Page:Guatimala or the United Provinces of Central America in 1827-8.pdf/148

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Climate,—Temperature,—Rainy Season,—Thunder Storms,—Earthquakes,—Debility,—Diseases,—Smallpox.

In describing cities, ruins, or romantic scenery, every one is in danger of stating rather the species than the degree of his enjoyment; the latter is almost always exaggerated. And even when this is not the case, so much depends upon the state of the body and mind of the individual at the time he experienced his sensations, that it becomes almost impossible for another following the same route to bear witness to his fidelity, by having enjoyed the same degree of delight, or received precisely similar impressions. But in giving the climate of any country, or part of a country, no such risk is incurred, since of all other things this has least to do with the imagination. It may, therefore, be asserted, without fear of contradiction, that Guatimala literally enjoys a perpetual spring.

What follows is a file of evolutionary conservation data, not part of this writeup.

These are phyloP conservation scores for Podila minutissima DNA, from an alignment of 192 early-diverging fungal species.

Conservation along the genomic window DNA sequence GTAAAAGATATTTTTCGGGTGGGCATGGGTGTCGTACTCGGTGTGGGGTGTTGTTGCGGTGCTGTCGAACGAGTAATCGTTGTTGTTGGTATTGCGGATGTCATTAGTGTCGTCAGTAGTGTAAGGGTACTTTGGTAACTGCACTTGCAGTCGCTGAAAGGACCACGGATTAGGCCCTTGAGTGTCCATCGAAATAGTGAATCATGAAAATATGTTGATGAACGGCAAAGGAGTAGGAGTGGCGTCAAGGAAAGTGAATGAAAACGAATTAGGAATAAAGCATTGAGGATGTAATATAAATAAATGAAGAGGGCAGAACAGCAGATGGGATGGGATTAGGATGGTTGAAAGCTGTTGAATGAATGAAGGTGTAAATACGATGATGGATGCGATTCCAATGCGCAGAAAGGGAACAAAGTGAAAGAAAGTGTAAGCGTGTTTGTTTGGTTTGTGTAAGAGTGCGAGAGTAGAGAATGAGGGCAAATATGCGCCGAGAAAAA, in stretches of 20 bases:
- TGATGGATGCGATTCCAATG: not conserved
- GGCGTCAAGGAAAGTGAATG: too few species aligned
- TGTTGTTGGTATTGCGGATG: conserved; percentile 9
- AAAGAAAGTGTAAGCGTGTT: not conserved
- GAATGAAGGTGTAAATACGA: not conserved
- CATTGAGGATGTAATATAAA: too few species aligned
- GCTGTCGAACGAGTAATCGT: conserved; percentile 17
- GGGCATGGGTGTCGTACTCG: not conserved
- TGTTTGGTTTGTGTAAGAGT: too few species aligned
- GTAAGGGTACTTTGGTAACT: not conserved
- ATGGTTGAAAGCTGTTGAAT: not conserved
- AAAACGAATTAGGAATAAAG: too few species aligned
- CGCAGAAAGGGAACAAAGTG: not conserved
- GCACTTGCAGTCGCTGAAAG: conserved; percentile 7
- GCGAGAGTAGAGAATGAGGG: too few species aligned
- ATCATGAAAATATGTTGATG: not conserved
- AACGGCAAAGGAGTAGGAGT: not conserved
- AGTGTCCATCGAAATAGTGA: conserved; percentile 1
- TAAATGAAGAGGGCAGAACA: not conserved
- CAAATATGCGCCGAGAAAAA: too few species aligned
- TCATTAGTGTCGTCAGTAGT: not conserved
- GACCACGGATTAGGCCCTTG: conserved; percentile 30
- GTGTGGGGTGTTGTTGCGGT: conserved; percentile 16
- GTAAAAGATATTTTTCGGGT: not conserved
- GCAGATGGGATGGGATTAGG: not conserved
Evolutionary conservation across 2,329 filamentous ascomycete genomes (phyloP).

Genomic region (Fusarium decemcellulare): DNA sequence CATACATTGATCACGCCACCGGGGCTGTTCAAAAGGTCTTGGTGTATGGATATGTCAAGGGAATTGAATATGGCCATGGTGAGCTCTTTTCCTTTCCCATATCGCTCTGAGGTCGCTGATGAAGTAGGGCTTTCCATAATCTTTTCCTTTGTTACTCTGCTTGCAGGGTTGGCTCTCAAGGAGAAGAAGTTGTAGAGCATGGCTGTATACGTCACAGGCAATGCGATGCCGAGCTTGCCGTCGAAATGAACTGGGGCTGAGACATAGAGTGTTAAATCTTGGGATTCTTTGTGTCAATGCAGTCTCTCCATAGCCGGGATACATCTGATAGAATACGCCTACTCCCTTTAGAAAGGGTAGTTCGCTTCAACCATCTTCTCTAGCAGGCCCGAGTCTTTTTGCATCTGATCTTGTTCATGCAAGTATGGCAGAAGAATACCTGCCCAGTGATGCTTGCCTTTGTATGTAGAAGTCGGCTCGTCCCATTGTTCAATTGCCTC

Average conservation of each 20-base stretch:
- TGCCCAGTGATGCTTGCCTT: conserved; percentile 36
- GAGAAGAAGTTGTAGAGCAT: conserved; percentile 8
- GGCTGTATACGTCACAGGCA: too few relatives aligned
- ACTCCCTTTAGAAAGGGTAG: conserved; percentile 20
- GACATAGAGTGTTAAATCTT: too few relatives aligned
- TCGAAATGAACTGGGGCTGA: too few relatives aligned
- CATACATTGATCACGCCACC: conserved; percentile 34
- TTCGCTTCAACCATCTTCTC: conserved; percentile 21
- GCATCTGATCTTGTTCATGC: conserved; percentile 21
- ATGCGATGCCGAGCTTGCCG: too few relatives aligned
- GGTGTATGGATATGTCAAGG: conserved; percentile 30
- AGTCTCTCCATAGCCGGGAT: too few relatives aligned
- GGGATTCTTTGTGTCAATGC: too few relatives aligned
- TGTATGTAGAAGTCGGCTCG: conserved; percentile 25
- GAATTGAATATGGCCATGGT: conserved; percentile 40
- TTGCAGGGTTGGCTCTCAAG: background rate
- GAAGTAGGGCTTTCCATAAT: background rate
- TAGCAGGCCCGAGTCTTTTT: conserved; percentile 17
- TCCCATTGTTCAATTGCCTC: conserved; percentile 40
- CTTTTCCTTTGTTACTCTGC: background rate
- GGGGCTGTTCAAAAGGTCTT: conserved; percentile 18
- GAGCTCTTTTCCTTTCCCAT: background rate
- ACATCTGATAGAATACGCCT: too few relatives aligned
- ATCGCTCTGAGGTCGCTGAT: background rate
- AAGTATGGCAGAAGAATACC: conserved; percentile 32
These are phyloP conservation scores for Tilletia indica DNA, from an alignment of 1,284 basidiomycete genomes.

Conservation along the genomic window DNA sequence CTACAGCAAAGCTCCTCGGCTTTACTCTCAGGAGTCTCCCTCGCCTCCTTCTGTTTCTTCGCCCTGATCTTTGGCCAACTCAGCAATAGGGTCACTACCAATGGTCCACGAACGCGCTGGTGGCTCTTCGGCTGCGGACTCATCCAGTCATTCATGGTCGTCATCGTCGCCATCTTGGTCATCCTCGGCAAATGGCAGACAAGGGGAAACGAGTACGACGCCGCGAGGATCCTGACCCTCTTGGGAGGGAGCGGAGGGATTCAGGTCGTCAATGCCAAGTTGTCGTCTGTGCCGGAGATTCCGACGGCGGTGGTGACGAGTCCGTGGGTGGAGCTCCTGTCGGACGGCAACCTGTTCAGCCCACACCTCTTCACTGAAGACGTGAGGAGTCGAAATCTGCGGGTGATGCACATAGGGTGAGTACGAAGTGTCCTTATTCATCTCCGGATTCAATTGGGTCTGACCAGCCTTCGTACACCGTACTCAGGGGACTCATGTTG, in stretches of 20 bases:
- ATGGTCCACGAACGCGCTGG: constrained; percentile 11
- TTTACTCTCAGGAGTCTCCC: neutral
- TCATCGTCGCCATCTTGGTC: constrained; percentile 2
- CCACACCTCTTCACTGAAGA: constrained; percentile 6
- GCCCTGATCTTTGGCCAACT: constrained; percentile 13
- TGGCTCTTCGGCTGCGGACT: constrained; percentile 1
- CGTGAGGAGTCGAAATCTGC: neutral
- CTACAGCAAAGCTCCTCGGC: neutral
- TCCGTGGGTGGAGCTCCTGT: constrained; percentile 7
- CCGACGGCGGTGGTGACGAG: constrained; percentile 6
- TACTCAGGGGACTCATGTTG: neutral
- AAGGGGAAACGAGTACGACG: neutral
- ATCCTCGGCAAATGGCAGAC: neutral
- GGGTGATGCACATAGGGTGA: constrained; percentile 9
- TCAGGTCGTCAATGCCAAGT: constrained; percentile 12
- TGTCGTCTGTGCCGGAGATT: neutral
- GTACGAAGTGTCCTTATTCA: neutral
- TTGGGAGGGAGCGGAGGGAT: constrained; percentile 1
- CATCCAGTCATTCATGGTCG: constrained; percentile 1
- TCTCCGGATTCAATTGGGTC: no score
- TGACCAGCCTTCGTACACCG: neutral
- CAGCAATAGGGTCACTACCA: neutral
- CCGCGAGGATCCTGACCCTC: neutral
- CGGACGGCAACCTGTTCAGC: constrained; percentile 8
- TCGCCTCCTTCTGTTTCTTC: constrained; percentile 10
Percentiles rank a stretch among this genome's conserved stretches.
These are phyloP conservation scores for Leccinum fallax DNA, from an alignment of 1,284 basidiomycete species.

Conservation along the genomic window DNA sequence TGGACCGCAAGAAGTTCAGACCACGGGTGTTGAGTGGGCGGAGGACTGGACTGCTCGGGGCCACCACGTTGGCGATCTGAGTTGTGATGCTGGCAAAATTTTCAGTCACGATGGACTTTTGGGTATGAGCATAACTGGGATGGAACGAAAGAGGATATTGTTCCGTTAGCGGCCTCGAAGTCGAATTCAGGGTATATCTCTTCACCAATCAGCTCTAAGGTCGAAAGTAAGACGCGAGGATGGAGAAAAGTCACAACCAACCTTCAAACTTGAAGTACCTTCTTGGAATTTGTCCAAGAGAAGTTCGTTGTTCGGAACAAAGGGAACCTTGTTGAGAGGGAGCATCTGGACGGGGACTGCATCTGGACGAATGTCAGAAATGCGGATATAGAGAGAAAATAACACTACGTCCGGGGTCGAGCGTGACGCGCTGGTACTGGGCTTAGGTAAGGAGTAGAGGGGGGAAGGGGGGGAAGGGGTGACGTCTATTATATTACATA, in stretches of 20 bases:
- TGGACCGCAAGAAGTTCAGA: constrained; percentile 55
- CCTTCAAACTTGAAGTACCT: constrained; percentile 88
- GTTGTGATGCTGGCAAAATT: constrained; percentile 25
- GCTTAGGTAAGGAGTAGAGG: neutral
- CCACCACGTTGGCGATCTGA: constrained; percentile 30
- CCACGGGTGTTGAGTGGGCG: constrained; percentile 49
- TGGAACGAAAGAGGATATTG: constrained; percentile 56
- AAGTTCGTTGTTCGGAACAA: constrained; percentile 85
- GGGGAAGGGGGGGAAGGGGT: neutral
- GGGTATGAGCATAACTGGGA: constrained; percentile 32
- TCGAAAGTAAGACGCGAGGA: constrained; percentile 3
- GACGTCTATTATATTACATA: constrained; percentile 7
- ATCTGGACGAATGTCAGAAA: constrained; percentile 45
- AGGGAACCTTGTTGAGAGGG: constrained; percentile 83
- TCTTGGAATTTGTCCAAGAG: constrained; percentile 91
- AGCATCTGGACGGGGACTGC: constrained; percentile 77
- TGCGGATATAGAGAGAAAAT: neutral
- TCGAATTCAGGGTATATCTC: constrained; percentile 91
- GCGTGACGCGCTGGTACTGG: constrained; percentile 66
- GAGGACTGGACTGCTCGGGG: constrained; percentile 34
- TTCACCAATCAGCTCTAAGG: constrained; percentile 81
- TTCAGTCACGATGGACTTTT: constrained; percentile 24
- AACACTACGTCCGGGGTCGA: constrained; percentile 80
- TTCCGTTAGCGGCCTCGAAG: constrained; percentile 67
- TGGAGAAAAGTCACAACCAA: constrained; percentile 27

Situated at an elevation of about 5000 feet above the level of the ocean, in what are called by the natives, “Tierras Templadas,” or the